WordPress Meta_Query: Everything You Need to Know

One of the most powerful tools in WordPress is the ability to add custom fields to posts. Many developers use Advanced Custom Fields or custom meta fields for posts. You can use the built in WordPress meta query function to query custom fields on a WordPress site.

In this post we’ll be going over how to query posts by custom field using the meta_query function in WordPress. This is helpful for sites with a lot of custom functionality. Keep in mind you’ll want to be familiar with PHP.


Query Posts By a Meta Value

Probably the most popular way to query posts with a custom field is targeting one specific meta value.

For example let’s say we have a site where posts have a custom field used to determine if a post is “featured”. This is common when making a featured section on a WordPress site.

<?php
$meta_query_args = array(
'meta_query' => array(
array(
'key' => 'featured_post',
'value' => 'yes',
'compare' => '='
)
)
);
$meta_query = new WP_Query( $meta_query_args );

Of course the above code will vary depending on what you title your fields and postmeta keys but the ‘key’ in the meta_query parameter is the name of the custom field. While the ‘value’ is the matching value we are querying posts for. The ‘compare’ field is used for a range of comparison operations we’ll go over later in the post.

Using this in WP_Query will allow us to get an array that is great for loop functions to display posts. In this post we’ll only be going over the meta_query functions rather than how to display WP_Query output.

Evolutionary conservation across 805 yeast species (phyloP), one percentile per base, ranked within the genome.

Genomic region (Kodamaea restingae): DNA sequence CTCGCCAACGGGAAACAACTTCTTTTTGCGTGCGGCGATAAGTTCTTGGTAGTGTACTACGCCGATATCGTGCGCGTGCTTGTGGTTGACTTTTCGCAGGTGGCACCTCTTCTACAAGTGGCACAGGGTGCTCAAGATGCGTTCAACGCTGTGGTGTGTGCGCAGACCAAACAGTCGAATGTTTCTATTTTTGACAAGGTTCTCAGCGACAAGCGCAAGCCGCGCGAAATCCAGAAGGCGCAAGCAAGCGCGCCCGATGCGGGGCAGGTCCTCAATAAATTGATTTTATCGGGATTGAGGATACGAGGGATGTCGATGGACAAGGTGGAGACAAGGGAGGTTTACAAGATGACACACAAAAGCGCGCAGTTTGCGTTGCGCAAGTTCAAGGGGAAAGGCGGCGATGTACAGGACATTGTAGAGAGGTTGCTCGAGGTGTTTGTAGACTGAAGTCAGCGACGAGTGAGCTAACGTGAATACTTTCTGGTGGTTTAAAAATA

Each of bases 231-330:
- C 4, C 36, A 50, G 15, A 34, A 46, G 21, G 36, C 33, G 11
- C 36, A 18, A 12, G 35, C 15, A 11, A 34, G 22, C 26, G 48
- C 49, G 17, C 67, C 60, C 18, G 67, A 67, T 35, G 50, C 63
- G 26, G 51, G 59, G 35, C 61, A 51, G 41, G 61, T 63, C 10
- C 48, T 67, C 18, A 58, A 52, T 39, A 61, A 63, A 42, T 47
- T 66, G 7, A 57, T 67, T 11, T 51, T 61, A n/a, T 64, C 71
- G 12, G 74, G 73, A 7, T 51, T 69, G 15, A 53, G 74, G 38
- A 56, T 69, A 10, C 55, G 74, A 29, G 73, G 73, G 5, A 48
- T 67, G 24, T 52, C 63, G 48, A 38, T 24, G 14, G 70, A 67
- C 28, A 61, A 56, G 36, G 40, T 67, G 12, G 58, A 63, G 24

Query Posts By Multiple Meta Values

If you want to check a meta key value against multiple values it’s best to use the ‘IN’ operator. This is done by using an array for ‘value’ in your meta query.

<?php
$meta_query_args = array(
'meta_query' => array(
array(
'key' => 'city_name',
'value' => array('New York City', 'London', 'San Francisco'),
'compare' => 'IN'
)
)
);
$meta_query = new WP_Query( $meta_query_args );

Query Posts By Multiple Meta Keys

Now that we’ve queried posts with a single meta key let’s do one with multiple fields/keys being queried. This will allow you to query posts based on multiple custom fields. This example combines both things we did above by nesting the queries into an array and adding a ‘relation’ to the meta_query.

<?php
$meta_query_args = array(
'meta_query' => array(
'relation' => 'AND',
array(
array(
'key' => 'city_name',
'value' => array('New York City', 'London', 'San Francisco'),
'compare' => 'IN'
),
array(
'key' => 'featured_post',
'value' => true,
'compare' => '='
)
)
)
);
$meta_query = new WP_Query( $meta_query_args );

The ‘relation’ field can be set to ‘AND’ or ‘OR’ so you can require all conditions to be met or just one.


Query Posts Between Dates

Another popular query when getting WordPress posts using meta_query is to query dates. Here’s how to only query posts between two dates.

This function assumes your date is formatted as YYYY-MM-DD in structure. If you’re using Advanced Custom Fields you’ll want to ensure your return date format is set to return in this format.

<?php
$meta_query_args = array(
'meta_query' => array(
array(
'key' => 'my_date_field',
'value' => array( '2022-01-01', '2022-12-31' ),
'type' => 'date',
'compare' => 'BETWEEN'
)
)
);
$meta_query = new WP_Query( $meta_query_args );

If you’re using a Unix timestamp it’s even easier to query posts between dates. This code snippet will convert dates to Unix timestamps and compare between them.